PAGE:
I think Wilson does a great job of defining meaning at the beginning of the book to provide a proper context for the rest of the writing in the book. Agree or not with one's arguments, it's simply proper argument form to provide definitions and present an argument clearly.
On page 7 (of my copy of the book), for instance, Wilson writes the following:
Edward O. Wilson wrote:In ordinary usage the word "meaning" implies intention, intention implies design, and design implies a designer.
I agree with Wilson's description of the usage of meaning. In fact, it resonated so basically with me that I recall upon reading it I was much less interested in reading the book. (I'd rather read arguments by someone with whom I disagree than read someone who writes what I already think.) However, especially after reading the rest of the book, I think it is was very helpful to the completeness of the points in the book that Wilson provided this basic, almost undeniable distinction between what the word meaning can mean, so that we the readers know how what he writes later connects to his conclusions about what the meaning of human existence is.Edward O. Wilson wrote:There is a second, broader way the word "meaning" is used and a very different worldview implied. It is that the accidents of history, not the intentions of a designer, are the source of meaning. There is no advance design, but instead overlapping networks of physical cause and effect.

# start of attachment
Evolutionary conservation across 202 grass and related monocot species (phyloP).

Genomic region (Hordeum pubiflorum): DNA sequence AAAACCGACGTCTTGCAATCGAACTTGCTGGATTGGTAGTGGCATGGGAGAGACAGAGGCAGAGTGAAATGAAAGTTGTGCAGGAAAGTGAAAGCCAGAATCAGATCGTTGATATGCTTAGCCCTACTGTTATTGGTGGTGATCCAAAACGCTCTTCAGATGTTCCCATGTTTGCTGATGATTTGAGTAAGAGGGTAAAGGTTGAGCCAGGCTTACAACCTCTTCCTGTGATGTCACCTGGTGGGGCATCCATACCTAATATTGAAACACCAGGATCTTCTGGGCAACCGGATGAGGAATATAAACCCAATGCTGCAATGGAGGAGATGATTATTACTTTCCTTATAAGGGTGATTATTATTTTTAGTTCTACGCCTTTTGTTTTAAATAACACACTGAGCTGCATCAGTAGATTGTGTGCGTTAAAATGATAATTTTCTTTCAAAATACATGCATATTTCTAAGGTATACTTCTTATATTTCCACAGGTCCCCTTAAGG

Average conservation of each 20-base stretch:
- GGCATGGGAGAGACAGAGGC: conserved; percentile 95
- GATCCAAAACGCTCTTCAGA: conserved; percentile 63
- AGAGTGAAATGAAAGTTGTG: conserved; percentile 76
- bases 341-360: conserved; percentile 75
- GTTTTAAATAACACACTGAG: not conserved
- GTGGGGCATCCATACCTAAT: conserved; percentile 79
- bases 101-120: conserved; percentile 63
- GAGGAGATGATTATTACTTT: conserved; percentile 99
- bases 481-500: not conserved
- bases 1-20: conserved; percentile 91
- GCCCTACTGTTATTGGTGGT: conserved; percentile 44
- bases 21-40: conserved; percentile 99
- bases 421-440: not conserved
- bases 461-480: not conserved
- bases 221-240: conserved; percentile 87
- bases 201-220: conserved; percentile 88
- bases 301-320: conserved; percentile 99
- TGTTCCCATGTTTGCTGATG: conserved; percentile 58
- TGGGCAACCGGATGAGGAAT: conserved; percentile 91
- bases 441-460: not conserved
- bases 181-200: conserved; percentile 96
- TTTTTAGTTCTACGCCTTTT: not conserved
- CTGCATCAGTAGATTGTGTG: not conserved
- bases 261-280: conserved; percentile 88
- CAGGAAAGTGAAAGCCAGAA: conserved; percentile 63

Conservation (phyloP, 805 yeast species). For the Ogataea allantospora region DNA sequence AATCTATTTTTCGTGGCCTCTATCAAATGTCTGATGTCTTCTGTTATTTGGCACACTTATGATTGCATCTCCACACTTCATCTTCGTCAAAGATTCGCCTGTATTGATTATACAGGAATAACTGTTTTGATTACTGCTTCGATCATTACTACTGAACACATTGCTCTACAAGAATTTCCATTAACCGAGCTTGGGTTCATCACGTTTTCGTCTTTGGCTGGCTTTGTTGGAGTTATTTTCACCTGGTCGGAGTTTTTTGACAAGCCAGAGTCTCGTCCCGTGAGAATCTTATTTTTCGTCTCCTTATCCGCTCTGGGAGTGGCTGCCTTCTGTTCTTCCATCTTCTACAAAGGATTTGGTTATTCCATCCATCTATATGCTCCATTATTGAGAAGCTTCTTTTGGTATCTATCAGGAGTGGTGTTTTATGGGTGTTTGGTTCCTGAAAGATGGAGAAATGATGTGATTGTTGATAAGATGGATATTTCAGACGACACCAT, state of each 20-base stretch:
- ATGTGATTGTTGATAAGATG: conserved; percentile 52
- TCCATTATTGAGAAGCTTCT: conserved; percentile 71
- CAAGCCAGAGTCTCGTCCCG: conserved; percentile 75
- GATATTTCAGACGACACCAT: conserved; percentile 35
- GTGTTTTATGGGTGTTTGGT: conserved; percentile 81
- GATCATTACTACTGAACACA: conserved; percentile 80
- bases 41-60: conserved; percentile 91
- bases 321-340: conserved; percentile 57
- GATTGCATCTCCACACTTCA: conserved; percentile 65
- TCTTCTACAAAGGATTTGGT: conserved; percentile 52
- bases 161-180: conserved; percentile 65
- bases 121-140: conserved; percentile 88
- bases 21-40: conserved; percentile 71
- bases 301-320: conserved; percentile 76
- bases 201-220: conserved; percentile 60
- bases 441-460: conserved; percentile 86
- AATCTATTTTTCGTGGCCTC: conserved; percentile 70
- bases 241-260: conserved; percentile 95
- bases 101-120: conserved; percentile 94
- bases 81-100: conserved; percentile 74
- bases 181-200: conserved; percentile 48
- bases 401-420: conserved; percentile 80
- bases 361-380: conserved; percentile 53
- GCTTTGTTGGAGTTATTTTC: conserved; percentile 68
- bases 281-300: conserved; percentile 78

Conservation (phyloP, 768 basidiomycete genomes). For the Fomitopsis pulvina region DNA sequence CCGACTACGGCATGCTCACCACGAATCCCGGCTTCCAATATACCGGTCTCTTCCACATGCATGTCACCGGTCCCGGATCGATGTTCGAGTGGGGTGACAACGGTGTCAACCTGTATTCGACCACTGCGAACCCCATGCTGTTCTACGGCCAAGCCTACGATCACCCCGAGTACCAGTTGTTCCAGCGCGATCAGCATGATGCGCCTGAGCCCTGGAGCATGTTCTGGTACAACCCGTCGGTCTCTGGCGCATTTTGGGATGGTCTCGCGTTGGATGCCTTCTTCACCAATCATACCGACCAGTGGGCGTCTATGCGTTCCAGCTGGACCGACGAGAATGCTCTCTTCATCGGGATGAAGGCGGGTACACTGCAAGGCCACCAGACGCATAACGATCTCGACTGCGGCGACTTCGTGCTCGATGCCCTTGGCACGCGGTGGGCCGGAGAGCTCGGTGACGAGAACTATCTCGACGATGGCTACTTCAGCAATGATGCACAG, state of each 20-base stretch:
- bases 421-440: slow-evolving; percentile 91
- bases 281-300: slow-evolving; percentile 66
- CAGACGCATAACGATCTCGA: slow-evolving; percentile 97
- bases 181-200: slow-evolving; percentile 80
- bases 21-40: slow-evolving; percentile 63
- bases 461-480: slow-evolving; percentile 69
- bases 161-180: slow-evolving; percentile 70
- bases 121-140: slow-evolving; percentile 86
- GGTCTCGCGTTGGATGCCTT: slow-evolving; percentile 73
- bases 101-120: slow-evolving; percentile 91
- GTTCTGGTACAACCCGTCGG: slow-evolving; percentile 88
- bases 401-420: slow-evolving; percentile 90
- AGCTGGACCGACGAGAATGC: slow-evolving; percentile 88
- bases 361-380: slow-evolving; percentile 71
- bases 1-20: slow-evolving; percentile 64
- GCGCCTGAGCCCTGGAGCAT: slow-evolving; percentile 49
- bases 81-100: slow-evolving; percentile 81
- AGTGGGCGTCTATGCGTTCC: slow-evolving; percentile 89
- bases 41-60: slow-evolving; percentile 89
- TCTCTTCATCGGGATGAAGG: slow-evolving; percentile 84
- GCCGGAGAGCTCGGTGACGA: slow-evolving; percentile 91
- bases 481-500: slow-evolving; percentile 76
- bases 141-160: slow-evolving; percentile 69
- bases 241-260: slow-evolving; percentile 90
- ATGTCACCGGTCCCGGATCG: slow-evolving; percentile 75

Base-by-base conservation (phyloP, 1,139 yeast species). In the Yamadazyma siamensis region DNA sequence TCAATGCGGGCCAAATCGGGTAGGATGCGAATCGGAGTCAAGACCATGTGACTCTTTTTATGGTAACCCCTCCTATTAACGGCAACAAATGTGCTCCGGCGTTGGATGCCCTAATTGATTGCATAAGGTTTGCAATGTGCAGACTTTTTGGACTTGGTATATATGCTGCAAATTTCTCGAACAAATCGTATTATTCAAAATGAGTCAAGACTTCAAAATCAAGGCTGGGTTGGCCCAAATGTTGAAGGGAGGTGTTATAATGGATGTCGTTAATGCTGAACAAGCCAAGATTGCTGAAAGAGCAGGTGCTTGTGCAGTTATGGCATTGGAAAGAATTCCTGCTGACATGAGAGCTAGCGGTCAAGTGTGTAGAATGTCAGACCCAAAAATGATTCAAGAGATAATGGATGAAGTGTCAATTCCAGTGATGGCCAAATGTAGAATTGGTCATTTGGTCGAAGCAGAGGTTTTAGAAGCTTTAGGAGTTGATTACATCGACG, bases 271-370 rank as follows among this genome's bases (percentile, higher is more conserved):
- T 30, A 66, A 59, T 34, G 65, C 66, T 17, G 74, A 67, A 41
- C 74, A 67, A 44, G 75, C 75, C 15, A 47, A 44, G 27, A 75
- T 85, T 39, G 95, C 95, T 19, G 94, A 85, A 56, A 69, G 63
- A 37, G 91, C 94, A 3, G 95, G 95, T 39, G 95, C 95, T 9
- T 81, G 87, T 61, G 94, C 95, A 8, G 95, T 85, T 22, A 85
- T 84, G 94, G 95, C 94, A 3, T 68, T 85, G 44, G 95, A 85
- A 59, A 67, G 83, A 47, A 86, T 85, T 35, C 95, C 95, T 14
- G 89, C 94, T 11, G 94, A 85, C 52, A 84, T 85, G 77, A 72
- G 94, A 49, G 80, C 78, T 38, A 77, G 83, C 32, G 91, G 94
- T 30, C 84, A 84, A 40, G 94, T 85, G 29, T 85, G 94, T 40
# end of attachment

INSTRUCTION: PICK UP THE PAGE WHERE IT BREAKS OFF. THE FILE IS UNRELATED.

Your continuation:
What do you think? How do you think Wilson's explanation of the different usages of the word 'meaning' compliment the rest of the book?